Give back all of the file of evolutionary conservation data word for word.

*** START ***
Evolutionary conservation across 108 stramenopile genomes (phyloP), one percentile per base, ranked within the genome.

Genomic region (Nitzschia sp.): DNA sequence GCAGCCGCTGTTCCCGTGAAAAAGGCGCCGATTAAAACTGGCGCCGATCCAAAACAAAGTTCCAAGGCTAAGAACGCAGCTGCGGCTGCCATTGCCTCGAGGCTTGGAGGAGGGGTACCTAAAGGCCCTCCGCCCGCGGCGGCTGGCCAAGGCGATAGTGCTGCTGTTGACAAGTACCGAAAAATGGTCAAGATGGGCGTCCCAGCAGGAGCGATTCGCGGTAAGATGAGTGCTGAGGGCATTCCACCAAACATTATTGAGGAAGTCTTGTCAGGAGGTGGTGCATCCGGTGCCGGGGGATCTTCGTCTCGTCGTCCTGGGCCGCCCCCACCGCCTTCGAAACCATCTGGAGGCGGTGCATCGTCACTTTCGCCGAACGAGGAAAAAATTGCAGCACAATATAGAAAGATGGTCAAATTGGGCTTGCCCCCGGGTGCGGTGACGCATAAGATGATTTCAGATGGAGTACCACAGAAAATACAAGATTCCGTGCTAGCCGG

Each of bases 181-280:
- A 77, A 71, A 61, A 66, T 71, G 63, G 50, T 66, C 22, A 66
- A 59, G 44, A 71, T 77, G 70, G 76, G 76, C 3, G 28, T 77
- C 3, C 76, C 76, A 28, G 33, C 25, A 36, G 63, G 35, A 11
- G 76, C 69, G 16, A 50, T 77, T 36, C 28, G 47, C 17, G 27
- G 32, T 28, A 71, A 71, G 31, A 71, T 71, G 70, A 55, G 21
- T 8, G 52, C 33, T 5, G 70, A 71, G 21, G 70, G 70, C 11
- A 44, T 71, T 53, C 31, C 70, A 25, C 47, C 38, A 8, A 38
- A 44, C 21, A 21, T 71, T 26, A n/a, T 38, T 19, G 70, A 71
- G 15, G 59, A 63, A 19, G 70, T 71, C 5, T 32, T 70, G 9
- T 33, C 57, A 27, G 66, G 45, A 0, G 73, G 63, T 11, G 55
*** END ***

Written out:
Evolutionary conservation across 108 stramenopile genomes (phyloP), one percentile per base, ranked within the genome.

Genomic region (Nitzschia sp.): DNA sequence GCAGCCGCTGTTCCCGTGAAAAAGGCGCCGATTAAAACTGGCGCCGATCCAAAACAAAGTTCCAAGGCTAAGAACGCAGCTGCGGCTGCCATTGCCTCGAGGCTTGGAGGAGGGGTACCTAAAGGCCCTCCGCCCGCGGCGGCTGGCCAAGGCGATAGTGCTGCTGTTGACAAGTACCGAAAAATGGTCAAGATGGGCGTCCCAGCAGGAGCGATTCGCGGTAAGATGAGTGCTGAGGGCATTCCACCAAACATTATTGAGGAAGTCTTGTCAGGAGGTGGTGCATCCGGTGCCGGGGGATCTTCGTCTCGTCGTCCTGGGCCGCCCCCACCGCCTTCGAAACCATCTGGAGGCGGTGCATCGTCACTTTCGCCGAACGAGGAAAAAATTGCAGCACAATATAGAAAGATGGTCAAATTGGGCTTGCCCCCGGGTGCGGTGACGCATAAGATGATTTCAGATGGAGTACCACAGAAAATACAAGATTCCGTGCTAGCCGG

Each of bases 181-280:
- A 77, A 71, A 61, A 66, T 71, G 63, G 50, T 66, C 22, A 66
- A 59, G 44, A 71, T 77, G 70, G 76, G 76, C 3, G 28, T 77
- C 3, C 76, C 76, A 28, G 33, C 25, A 36, G 63, G 35, A 11
- G 76, C 69, G 16, A 50, T 77, T 36, C 28, G 47, C 17, G 27
- G 32, T 28, A 71, A 71, G 31, A 71, T 71, G 70, A 55, G 21
- T 8, G 52, C 33, T 5, G 70, A 71, G 21, G 70, G 70, C 11
- A 44, T 71, T 53, C 31, C 70, A 25, C 47, C 38, A 8, A 38
- A 44, C 21, A 21, T 71, T 26, A n/a, T 38, T 19, G 70, A 71
- G 15, G 59, A 63, A 19, G 70, T 71, C 5, T 32, T 70, G 9
- T 33, C 57, A 27, G 66, G 45, A 0, G 73, G 63, T 11, G 55